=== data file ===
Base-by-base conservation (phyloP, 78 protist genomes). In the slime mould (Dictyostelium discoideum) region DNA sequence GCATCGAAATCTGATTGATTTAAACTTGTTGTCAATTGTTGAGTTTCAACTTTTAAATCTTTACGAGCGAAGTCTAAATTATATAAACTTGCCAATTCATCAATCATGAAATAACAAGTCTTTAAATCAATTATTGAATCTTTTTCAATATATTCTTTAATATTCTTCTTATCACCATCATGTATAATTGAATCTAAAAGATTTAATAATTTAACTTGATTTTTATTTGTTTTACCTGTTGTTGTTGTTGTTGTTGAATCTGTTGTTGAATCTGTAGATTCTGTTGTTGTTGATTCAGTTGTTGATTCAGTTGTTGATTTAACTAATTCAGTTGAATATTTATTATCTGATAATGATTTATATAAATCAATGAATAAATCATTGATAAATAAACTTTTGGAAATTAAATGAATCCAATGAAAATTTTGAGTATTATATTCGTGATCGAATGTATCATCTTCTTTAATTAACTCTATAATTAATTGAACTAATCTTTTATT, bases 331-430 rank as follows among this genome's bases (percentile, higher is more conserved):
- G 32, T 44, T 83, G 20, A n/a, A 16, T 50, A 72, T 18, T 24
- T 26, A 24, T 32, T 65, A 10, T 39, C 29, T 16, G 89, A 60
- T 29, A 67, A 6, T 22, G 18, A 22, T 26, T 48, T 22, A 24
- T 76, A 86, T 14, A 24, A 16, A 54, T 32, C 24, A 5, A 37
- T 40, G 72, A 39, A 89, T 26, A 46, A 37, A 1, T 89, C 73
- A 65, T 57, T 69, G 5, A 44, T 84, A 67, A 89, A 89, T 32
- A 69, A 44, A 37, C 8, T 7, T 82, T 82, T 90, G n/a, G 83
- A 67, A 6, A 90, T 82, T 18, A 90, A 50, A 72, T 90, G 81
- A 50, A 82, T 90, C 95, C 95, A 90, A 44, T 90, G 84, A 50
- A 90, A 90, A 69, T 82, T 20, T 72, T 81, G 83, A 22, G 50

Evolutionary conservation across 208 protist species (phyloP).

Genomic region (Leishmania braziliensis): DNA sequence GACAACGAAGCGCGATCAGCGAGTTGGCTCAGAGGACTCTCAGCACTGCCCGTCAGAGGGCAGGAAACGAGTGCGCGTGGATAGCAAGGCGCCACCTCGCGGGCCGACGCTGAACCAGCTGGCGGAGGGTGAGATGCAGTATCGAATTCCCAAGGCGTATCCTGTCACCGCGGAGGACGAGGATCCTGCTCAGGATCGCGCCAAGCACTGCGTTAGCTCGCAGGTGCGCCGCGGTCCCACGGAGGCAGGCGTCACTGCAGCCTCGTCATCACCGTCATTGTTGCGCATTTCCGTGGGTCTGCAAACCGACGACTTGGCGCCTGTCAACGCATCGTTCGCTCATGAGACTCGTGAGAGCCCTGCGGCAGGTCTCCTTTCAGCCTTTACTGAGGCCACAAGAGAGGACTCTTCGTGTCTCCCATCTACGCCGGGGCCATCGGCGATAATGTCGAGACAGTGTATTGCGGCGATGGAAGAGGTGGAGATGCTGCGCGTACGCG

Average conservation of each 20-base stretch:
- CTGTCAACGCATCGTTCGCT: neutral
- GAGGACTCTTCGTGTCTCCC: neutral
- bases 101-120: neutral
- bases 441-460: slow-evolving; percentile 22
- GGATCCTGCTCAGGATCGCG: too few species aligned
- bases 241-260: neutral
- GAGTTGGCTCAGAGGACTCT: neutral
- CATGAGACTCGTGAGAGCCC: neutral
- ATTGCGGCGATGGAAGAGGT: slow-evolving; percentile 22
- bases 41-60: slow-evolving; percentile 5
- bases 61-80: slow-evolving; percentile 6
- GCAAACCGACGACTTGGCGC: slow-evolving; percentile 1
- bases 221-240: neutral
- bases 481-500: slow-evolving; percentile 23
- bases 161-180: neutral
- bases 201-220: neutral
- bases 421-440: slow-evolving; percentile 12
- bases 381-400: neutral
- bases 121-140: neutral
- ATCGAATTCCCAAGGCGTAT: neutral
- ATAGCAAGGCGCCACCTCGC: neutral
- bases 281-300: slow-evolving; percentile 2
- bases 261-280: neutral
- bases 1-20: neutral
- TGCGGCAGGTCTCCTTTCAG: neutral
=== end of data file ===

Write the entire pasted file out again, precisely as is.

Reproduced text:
Base-by-base conservation (phyloP, 78 protist genomes). In the slime mould (Dictyostelium discoideum) region DNA sequence GCATCGAAATCTGATTGATTTAAACTTGTTGTCAATTGTTGAGTTTCAACTTTTAAATCTTTACGAGCGAAGTCTAAATTATATAAACTTGCCAATTCATCAATCATGAAATAACAAGTCTTTAAATCAATTATTGAATCTTTTTCAATATATTCTTTAATATTCTTCTTATCACCATCATGTATAATTGAATCTAAAAGATTTAATAATTTAACTTGATTTTTATTTGTTTTACCTGTTGTTGTTGTTGTTGTTGAATCTGTTGTTGAATCTGTAGATTCTGTTGTTGTTGATTCAGTTGTTGATTCAGTTGTTGATTTAACTAATTCAGTTGAATATTTATTATCTGATAATGATTTATATAAATCAATGAATAAATCATTGATAAATAAACTTTTGGAAATTAAATGAATCCAATGAAAATTTTGAGTATTATATTCGTGATCGAATGTATCATCTTCTTTAATTAACTCTATAATTAATTGAACTAATCTTTTATT, bases 331-430 rank as follows among this genome's bases (percentile, higher is more conserved):
- G 32, T 44, T 83, G 20, A n/a, A 16, T 50, A 72, T 18, T 24
- T 26, A 24, T 32, T 65, A 10, T 39, C 29, T 16, G 89, A 60
- T 29, A 67, A 6, T 22, G 18, A 22, T 26, T 48, T 22, A 24
- T 76, A 86, T 14, A 24, A 16, A 54, T 32, C 24, A 5, A 37
- T 40, G 72, A 39, A 89, T 26, A 46, A 37, A 1, T 89, C 73
- A 65, T 57, T 69, G 5, A 44, T 84, A 67, A 89, A 89, T 32
- A 69, A 44, A 37, C 8, T 7, T 82, T 82, T 90, G n/a, G 83
- A 67, A 6, A 90, T 82, T 18, A 90, A 50, A 72, T 90, G 81
- A 50, A 82, T 90, C 95, C 95, A 90, A 44, T 90, G 84, A 50
- A 90, A 90, A 69, T 82, T 20, T 72, T 81, G 83, A 22, G 50

Evolutionary conservation across 208 protist species (phyloP).

Genomic region (Leishmania braziliensis): DNA sequence GACAACGAAGCGCGATCAGCGAGTTGGCTCAGAGGACTCTCAGCACTGCCCGTCAGAGGGCAGGAAACGAGTGCGCGTGGATAGCAAGGCGCCACCTCGCGGGCCGACGCTGAACCAGCTGGCGGAGGGTGAGATGCAGTATCGAATTCCCAAGGCGTATCCTGTCACCGCGGAGGACGAGGATCCTGCTCAGGATCGCGCCAAGCACTGCGTTAGCTCGCAGGTGCGCCGCGGTCCCACGGAGGCAGGCGTCACTGCAGCCTCGTCATCACCGTCATTGTTGCGCATTTCCGTGGGTCTGCAAACCGACGACTTGGCGCCTGTCAACGCATCGTTCGCTCATGAGACTCGTGAGAGCCCTGCGGCAGGTCTCCTTTCAGCCTTTACTGAGGCCACAAGAGAGGACTCTTCGTGTCTCCCATCTACGCCGGGGCCATCGGCGATAATGTCGAGACAGTGTATTGCGGCGATGGAAGAGGTGGAGATGCTGCGCGTACGCG

Average conservation of each 20-base stretch:
- CTGTCAACGCATCGTTCGCT: neutral
- GAGGACTCTTCGTGTCTCCC: neutral
- bases 101-120: neutral
- bases 441-460: slow-evolving; percentile 22
- GGATCCTGCTCAGGATCGCG: too few species aligned
- bases 241-260: neutral
- GAGTTGGCTCAGAGGACTCT: neutral
- CATGAGACTCGTGAGAGCCC: neutral
- ATTGCGGCGATGGAAGAGGT: slow-evolving; percentile 22
- bases 41-60: slow-evolving; percentile 5
- bases 61-80: slow-evolving; percentile 6
- GCAAACCGACGACTTGGCGC: slow-evolving; percentile 1
- bases 221-240: neutral
- bases 481-500: slow-evolving; percentile 23
- bases 161-180: neutral
- bases 201-220: neutral
- bases 421-440: slow-evolving; percentile 12
- bases 381-400: neutral
- bases 121-140: neutral
- ATCGAATTCCCAAGGCGTAT: neutral
- ATAGCAAGGCGCCACCTCGC: neutral
- bases 281-300: slow-evolving; percentile 2
- bases 261-280: neutral
- bases 1-20: neutral
- TGCGGCAGGTCTCCTTTCAG: neutral